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Tyree Davis

I loved this guy. I mean to tell you, I loved him! Has anyone EVER played with as much spirit as Tyree Davis?

I first became acquainted with him when he played in the World League with Jon Kitna. Kitna to Davis for a first down! When Jon was signed with the Hawks, I wanted SO much for the Seahawks to sign Tyree too to keep the duo together! They had the rhythm worked out and it was fun to watch! Imagine my surprise when Tyree WAS signed with the Seahawks!! I was ecstatic!! My sister-in-law, a doctor of psychology would surely tell me that I made my own reality! :-)

We got to see a lot of Tyree that first season. We saw him succeed in the pre-season; we saw some incredible plays during the season! Tyree may not have been the most skilled player, but he had the heart and the determination! You NEVER knew what was going to happen when Tyree had the ball but you were guaranteed excitement! For a while he was allowed to return punts. He might run backwards, always a heartstopper (!) and sometimes it worked, sometimes it didn't, but every time he'd jump up after the tackle, ready to go again!

Tyree is from a large family that grew up in poverty, but it didn't seem to hold him back. It's a beautiful story shown below.

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She's glad sons are in a fight
by Les Carpenter
Seattle Times staff reporter

She would wake up before the sun, when the stars still shimmered in the morning sky. Betty Davis had 11 children in her rural Arkansas house. There was no one to help. No one to give her money. No one to make sure they stayed out of trouble.

Everything had to come from her. So she got up early, just as little Altheimer, Ark., was beginning to stir, and went to the nursing home to care for the old, the sick and the dying. And when that was done, late in the afternoon, she came back to the house to feed the 11 children because there was no one else who would.

Then she'd go back to the nursing home because there was extra money in sitting with those who were ill. And when she was done, when the sick were asleep, she would go to her last job, cleaning a bank. Many times, she wouldn't get home until almost midnight, only to have to get up with the stars again.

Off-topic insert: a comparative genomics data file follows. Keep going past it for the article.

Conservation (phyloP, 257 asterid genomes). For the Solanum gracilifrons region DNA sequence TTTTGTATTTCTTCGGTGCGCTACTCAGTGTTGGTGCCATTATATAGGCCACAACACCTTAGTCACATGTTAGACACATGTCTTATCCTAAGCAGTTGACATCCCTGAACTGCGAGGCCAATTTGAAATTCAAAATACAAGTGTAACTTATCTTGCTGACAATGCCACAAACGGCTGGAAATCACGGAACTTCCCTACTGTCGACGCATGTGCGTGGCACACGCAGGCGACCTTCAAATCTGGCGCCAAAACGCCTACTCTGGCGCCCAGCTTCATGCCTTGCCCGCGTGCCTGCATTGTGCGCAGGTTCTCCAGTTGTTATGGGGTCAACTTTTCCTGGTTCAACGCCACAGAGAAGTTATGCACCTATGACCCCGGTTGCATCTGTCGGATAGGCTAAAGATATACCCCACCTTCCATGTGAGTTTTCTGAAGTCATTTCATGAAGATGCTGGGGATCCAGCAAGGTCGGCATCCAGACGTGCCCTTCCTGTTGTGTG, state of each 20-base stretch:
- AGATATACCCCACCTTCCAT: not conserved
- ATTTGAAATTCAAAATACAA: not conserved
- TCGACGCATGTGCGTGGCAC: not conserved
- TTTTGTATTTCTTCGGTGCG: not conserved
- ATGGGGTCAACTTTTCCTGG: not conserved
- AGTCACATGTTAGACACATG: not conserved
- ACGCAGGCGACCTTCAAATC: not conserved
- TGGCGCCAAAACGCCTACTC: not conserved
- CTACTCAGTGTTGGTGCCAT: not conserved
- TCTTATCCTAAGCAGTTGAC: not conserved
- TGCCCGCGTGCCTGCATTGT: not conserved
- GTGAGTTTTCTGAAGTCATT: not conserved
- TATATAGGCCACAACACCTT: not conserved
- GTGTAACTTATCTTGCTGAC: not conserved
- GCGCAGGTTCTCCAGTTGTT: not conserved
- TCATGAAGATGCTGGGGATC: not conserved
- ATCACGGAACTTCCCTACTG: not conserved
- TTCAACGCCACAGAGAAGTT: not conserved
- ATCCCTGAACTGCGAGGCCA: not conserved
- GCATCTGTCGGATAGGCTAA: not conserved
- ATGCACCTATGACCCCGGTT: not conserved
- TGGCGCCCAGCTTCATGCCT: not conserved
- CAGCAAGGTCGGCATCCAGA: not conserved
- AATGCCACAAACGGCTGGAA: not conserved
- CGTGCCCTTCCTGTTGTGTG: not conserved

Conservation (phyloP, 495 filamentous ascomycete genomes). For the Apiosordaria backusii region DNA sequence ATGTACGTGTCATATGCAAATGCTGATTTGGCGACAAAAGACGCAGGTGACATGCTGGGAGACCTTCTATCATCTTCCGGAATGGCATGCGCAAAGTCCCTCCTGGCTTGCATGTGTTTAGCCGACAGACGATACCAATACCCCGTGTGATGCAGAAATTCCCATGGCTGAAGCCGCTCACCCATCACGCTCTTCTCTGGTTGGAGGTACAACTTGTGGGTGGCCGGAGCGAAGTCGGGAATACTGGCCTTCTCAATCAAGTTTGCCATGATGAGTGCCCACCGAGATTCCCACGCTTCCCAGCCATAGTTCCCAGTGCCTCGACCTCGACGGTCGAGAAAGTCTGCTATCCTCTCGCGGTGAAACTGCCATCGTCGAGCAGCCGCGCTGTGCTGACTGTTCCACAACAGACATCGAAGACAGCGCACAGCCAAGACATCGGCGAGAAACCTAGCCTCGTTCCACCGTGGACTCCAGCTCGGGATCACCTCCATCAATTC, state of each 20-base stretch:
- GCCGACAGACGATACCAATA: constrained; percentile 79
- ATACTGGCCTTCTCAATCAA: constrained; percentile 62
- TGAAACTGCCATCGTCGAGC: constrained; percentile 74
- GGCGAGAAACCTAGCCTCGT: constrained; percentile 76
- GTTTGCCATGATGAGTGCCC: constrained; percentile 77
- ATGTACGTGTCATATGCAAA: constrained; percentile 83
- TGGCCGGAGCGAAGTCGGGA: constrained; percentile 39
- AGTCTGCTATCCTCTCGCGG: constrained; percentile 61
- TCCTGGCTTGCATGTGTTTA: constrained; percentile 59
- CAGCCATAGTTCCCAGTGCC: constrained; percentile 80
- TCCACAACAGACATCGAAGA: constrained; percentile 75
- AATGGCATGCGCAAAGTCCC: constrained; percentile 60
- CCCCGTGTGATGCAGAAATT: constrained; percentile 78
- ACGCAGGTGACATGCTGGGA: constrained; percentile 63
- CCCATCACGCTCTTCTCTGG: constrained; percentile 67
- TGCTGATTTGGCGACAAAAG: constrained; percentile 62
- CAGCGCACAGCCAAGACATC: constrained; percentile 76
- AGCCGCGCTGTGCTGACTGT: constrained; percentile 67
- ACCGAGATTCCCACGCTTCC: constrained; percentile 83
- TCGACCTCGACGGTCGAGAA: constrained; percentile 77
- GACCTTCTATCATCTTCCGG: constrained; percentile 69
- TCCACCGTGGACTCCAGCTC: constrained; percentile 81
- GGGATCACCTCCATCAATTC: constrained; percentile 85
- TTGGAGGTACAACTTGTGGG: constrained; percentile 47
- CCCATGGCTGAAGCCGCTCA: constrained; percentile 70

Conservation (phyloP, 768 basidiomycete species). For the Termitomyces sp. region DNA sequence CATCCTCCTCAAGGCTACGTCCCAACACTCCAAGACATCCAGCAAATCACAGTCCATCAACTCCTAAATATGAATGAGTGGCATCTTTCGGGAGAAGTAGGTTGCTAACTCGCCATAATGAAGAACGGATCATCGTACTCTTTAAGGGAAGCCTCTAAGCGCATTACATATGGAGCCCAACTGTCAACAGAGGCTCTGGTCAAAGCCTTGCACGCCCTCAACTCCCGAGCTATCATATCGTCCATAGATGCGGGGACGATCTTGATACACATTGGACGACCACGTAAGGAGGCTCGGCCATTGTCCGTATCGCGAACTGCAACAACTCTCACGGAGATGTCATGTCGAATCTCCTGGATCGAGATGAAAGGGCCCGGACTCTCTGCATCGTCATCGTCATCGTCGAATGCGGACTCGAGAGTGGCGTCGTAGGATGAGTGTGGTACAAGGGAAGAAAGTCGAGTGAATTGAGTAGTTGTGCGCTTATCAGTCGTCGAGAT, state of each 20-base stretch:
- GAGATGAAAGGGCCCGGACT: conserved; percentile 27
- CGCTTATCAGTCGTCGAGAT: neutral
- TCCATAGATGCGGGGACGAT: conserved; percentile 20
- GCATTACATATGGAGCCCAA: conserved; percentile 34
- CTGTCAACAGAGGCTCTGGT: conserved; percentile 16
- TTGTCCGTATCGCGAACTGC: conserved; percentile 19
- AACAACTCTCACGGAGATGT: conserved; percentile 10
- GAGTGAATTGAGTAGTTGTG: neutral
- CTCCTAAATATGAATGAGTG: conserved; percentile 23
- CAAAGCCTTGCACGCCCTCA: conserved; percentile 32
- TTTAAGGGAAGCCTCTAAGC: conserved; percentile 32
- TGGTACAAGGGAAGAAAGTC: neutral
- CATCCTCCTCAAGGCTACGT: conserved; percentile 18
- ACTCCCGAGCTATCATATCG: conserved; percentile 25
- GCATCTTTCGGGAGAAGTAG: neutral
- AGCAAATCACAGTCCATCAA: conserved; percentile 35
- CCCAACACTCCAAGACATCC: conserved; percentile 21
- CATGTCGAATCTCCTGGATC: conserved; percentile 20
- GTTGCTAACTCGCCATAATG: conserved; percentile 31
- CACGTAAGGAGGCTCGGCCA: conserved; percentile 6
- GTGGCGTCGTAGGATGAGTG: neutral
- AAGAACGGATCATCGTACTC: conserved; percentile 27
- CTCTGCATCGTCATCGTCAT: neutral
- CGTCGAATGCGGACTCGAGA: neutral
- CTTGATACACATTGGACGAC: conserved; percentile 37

So, yes, today is important to Betty Davis. Today, two of those 11 children will play against each other in an NFL game for the first time. Tennessee's Willie Davis is the Oilers' second leading receiver with 12 catches. Seahawk Tyree Davis is a special-teams regular, sometimes a punt returner and sometimes a receiver, too.

Photo from

"I sure wish I could be there," she says on the phone from her new home in Pine Bluff, Ark.

The sons do, too, and are trying to fly her here.

"To me, she's the first person in my life," Willie Davis says. "I have a wife and kids but if she calls and says she needs me, it becomes the most important thing to me. I will drop everything and go help her."

He was the one who made it big first, a receiver for the Kansas City Chiefs. In his fourth year in the NFL, he caught 52 passes. The next year he had 51. When the money started coming in, he bought her the new house in Pine Bluff and got her a Cadillac Seville to drive.

But now Tyree is in the NFL, a regular on the Seattle roster, something that hasn't always been so certain in his other years in other cities. He is helping, too. Anything he can send to help. The last thing they want is for her to have to work.